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NOT a duplicate of Maximum length stretch of vertical spring with a mass?, I am asking about a system with two connected springs, as shown in this diagram

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For a single spring, you can simply equate the forces in the vertical direction, i.e. $$ d_{\text{max}} = \frac{mg}{k} $$ How do you do this for a double spring pendulum system as shown above with spring constants $k_1$ and $k_2$, masses $m_1$ and $m_2$, and equilibrium lengths $L_1$ and $L_2$. I think the maximum extensions should occur when both springs/pendula are poiting directly downwards, i.e. $\theta_1 = \theta_2 = \frac{\pi}{2}$, as then gravity pulls the pendula parallell to the spring extensions.

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2 Answers 2

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If the masses are stationary and $\theta_1 = \theta_2 = \pi/2$, then you can draw out force diagrams for each of the masses which will give you two equations for two unknowns ($r_1$ and $r_2$). However, if these masses are swinging, the situation becomes a whole lot more complicated. For one, you need to now consider not just the spring and gravitational forces, but also centripetal forces on the two masses ($mv^2/r$) due to their pendulum-like motion, and their velocities are not constant at all. As an aside, even without springs, double pendulum systems exhibit chaotic motion and you can find some very cool demonstrations of this (https://en.wikipedia.org/wiki/Double_pendulum).

I would suggest to consider a bit of a different approach. When the springs are released, you can calculate the total energy (including both gravitational potential energy and spring potential energy). At a later time, the masses will be in different locations, but the total energy must be the same as the initial energy in the absence of friction or other non-conservative forces. Then you can try to see what values of $\theta$ maximize the spring lengths.

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Intuitive I will also say that you obtain the maximum of the springs deflections at $~\theta_1=\frac{\pi}{2}~,~\theta_2=\frac{\pi}{2}~$

mathematical proof

\begin{align*} &\textbf{the generalized coordinates are}\\ &\boldsymbol q=\left[ \begin {array}{c} r_{{1}}\\ r_{{2}} \\ \theta_{{1}}\\ \theta_{{2}} \end {array} \right]\\ &\textbf{postion vectors}\\ &\boldsymbol R_1=\left[ \begin {array}{c} \left( L_{{1}}+r_{{1}} \right) \cos \left( \theta_{{1}} \right) \\ \left( L_{{1}}+r_{{1}} \right) \sin \left( \theta_{{1}} \right) \end {array} \right] \\ &\boldsymbol R_2=\boldsymbol R_1+\left[ \begin {array}{c} \left( L_{{2}}+r_{{2}} \right) \cos \left( \theta_{{1}} \right) \\ \left( L_{{2}}+r_{{2}} \right) \sin \left( \theta_{{1}} \right) \end {array} \right] \end{align*} according to d'Alembert principal you obtain the static equilibrium from this equation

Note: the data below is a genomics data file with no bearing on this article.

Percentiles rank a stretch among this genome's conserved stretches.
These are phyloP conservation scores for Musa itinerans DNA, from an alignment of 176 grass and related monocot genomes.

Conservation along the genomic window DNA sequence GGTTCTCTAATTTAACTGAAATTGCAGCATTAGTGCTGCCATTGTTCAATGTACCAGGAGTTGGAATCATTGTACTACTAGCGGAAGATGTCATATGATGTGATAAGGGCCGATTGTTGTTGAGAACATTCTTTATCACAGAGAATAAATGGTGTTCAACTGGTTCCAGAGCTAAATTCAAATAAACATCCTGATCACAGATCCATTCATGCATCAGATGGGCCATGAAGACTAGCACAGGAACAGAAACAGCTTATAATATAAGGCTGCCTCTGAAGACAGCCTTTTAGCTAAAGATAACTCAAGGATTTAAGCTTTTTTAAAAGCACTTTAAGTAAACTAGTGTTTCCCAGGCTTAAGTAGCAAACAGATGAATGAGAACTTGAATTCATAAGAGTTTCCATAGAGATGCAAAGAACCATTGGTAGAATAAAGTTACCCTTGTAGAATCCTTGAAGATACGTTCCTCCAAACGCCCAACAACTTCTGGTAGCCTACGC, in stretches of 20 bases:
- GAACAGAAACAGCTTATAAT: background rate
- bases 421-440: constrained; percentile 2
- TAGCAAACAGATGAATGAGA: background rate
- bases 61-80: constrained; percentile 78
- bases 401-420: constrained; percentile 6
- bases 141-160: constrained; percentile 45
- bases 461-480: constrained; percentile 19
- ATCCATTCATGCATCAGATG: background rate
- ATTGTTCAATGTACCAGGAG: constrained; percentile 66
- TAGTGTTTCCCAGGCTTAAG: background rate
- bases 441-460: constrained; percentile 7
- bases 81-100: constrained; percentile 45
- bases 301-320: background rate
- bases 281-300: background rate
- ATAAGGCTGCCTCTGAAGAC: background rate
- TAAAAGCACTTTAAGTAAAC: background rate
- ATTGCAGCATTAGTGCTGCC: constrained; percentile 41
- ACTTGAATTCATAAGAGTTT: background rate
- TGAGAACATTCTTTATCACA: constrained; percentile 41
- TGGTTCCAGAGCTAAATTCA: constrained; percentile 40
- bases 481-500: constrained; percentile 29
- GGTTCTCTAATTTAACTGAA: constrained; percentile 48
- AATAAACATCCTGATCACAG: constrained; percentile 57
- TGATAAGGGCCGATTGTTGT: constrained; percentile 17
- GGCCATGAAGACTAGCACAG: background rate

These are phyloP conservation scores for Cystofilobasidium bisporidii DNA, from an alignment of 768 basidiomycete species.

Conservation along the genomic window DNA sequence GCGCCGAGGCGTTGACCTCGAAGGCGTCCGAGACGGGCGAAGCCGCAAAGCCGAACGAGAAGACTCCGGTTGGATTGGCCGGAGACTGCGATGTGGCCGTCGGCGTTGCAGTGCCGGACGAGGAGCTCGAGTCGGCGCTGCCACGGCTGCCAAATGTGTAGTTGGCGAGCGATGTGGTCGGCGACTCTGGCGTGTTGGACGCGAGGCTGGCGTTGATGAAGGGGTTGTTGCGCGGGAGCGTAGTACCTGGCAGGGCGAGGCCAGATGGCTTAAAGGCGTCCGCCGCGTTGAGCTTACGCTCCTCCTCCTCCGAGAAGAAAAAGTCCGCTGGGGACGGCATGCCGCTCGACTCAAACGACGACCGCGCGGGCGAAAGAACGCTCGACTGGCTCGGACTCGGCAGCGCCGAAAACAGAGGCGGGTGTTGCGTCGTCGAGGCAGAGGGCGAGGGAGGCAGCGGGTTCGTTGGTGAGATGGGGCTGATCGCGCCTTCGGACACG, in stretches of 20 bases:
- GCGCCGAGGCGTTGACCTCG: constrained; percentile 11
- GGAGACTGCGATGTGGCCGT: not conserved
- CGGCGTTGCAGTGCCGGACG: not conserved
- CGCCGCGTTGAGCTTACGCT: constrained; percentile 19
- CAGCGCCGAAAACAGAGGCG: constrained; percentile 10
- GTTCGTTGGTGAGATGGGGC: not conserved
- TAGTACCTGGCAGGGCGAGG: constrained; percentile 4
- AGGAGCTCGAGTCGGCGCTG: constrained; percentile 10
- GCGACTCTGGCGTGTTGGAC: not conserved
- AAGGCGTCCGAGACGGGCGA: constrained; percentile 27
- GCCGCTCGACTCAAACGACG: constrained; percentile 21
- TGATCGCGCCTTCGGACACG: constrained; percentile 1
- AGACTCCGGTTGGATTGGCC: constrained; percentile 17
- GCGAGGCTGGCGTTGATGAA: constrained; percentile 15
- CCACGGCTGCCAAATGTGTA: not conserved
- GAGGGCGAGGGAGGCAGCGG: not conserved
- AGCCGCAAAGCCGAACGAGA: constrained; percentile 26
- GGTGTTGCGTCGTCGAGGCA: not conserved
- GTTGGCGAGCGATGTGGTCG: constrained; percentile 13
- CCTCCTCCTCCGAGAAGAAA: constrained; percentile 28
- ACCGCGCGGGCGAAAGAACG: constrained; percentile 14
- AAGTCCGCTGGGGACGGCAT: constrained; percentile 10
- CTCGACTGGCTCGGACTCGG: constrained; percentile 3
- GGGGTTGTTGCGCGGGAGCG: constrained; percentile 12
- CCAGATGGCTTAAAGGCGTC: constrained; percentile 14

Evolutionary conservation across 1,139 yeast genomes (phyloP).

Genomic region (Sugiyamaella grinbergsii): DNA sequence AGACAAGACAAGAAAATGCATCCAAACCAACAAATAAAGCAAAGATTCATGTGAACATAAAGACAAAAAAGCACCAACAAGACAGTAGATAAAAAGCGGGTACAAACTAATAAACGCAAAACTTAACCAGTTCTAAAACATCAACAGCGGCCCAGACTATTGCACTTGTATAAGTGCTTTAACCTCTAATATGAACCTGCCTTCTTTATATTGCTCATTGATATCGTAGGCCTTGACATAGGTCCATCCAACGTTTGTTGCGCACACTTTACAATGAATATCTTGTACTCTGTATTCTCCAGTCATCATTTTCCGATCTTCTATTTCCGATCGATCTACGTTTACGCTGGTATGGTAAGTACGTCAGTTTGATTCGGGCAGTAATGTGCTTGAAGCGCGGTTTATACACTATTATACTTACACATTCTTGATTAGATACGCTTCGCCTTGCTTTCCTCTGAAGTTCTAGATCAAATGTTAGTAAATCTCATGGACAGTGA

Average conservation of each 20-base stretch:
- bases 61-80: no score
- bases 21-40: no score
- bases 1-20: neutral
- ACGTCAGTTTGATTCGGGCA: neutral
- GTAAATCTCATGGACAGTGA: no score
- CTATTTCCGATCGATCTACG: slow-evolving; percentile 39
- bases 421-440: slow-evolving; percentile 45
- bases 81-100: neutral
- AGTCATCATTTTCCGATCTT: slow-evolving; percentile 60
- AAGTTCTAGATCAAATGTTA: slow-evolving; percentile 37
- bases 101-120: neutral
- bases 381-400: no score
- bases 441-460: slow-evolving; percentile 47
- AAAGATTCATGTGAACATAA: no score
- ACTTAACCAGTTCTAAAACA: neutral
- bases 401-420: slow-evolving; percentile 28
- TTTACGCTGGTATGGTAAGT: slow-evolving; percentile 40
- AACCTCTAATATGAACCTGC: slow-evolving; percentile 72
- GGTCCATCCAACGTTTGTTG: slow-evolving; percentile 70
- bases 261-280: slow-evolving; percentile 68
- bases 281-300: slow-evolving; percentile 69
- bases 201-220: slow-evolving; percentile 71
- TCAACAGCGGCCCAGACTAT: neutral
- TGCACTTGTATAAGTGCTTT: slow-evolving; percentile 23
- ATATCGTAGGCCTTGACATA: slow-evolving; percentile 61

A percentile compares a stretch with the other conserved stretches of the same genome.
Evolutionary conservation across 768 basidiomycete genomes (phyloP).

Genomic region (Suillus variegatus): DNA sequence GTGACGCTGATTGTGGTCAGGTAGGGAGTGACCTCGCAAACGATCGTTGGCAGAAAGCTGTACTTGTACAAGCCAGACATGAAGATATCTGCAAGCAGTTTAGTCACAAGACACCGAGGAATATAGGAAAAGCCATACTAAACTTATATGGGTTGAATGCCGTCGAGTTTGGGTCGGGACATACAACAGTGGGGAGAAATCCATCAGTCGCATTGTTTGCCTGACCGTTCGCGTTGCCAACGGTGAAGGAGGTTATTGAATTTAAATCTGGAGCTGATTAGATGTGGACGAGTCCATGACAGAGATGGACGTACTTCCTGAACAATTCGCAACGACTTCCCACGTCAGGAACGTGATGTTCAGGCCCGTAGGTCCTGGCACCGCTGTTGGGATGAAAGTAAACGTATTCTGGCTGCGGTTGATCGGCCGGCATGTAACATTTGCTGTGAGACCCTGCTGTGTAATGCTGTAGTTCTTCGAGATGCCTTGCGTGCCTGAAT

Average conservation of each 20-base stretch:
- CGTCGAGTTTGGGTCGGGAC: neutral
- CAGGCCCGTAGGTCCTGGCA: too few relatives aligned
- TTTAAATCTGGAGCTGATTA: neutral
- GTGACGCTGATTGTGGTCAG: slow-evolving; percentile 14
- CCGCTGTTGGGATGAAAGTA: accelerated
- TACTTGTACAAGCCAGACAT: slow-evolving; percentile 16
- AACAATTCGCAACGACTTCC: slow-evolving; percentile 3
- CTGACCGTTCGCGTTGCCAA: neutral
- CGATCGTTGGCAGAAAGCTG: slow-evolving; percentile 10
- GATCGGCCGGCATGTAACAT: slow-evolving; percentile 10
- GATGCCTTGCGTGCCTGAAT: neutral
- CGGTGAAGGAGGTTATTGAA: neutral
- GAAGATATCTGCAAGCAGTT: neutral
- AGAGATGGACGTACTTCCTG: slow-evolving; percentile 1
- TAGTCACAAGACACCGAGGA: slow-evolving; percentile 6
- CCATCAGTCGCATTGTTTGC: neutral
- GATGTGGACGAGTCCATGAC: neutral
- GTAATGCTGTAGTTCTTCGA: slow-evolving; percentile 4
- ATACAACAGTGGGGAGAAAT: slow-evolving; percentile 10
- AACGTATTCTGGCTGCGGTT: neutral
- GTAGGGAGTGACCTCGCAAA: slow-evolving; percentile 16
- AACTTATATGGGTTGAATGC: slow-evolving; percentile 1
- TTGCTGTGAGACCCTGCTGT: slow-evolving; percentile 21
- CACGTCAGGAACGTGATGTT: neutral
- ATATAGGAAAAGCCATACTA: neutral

\begin{align*} &\boldsymbol J^T\,\boldsymbol F=0\qquad\qquad (1)\\\\ &\text{with}\\ &\boldsymbol J=\frac{\partial \boldsymbol R}{\partial \boldsymbol q} \qquad,\boldsymbol R=\begin{bmatrix} \boldsymbol R_1 \\ \boldsymbol R_2 \\ \end{bmatrix}\qquad, \boldsymbol F=\begin{bmatrix} \boldsymbol F_1 \\ \boldsymbol F_2 \\ \end{bmatrix}\\\\ &\text{and the force components of mass 1 and mass 2 are}\\\\ &\boldsymbol F_1= -m_1\,\boldsymbol g-k_1\,(L_1+r_1)\,\boldsymbol e_1-k_2\,(L_2+r_2)\boldsymbol e_2\\ &\boldsymbol F_2= -m_2\,\boldsymbol g+k_2\,(L_2+r_2)\boldsymbol e_2\\\\ &\text{and}\\\\ &\boldsymbol e_1=\left[ \begin {array}{c} \cos \left( \theta_{{1}} \right) \\ \sin \left( \theta_{{1}} \right) \end {array} \right]\qquad, \boldsymbol e_2=-\left[ \begin {array}{c} \cos \left( \theta_{{2}} \right) \\ \sin \left( \theta_{{2}} \right) \end {array} \right] \end{align*}

hence equation (1)

\begin{align*} & \boldsymbol J^T\,\boldsymbol F= \left[ \begin {array}{c} \left( -\sin \left( \theta _{{1}} \right) m_{{1}}-\sin \left( \theta _{{1}} \right) m_{{2}} \right) g-k_{{1}}L_ {{1}}-k_{{1}}r_{{1}}\\ -k_{{2}}L_{{2}}-k_{{2}}r_{{2} }-\sin \left( \theta _{{2}} \right) m_{{2}}g\\ - \left( L_{{1}}+r_{{1}} \right) \cos \left( \theta _{{1}} \right) g \left( m_{{2}}+m_{{1}} \right) \\ - \left( L_{{2}}+ r_{{2}} \right) \cos \left( \theta _{{2}} \right) m_{{2}}g \end {array} \right]=0\\ &\Rightarrow\\\\ &\text{from the first two equations you obtain}\\\\ &r_1(\theta_1)=-{\frac {k_{{1}}L_{{1}}+\sin \left( \theta_{{1}} \right) m_{{1}}g+\sin \left( \theta_{{1}} \right) m_{{2}}g}{k_{{1}}}}\\ &r_2(\theta_2)=-{\frac {k_{{2}}L_{{2}}+\sin \left( \theta_{{2}} \right) m_{{2}}g}{k_{ {2}}}}\\\\ &\text{hence the maxima}\\\\ &\frac{dr_1}{d\theta_1}=0\qquad\Rightarrow~\theta_1=\frac{\pi}{2}\\ &\frac{dr_2}{d\theta_2}=0\qquad\Rightarrow~\theta_2=\frac{\pi}{2}\\ &\Rightarrow\\ &r_1(\pi/2)=-{\frac { \left( m_{{2}}+m_{{1}} \right) g}{k_{{1}}}}-L_{{1}}\\ &r_2(\pi/2)=-{\frac {m_{{2}}g}{k_{{2}}}}-L_{{2}}\\\\\\ &d_{1\text{max}}=r_1+L_1=\bigg|\frac{(m_1+m_2)\,g}{k_1}\bigg|\\ &d_{2\text{max}}=r_2+L_2=\bigg|\frac{m_2\,g}{k_2}\bigg| \end{align*}

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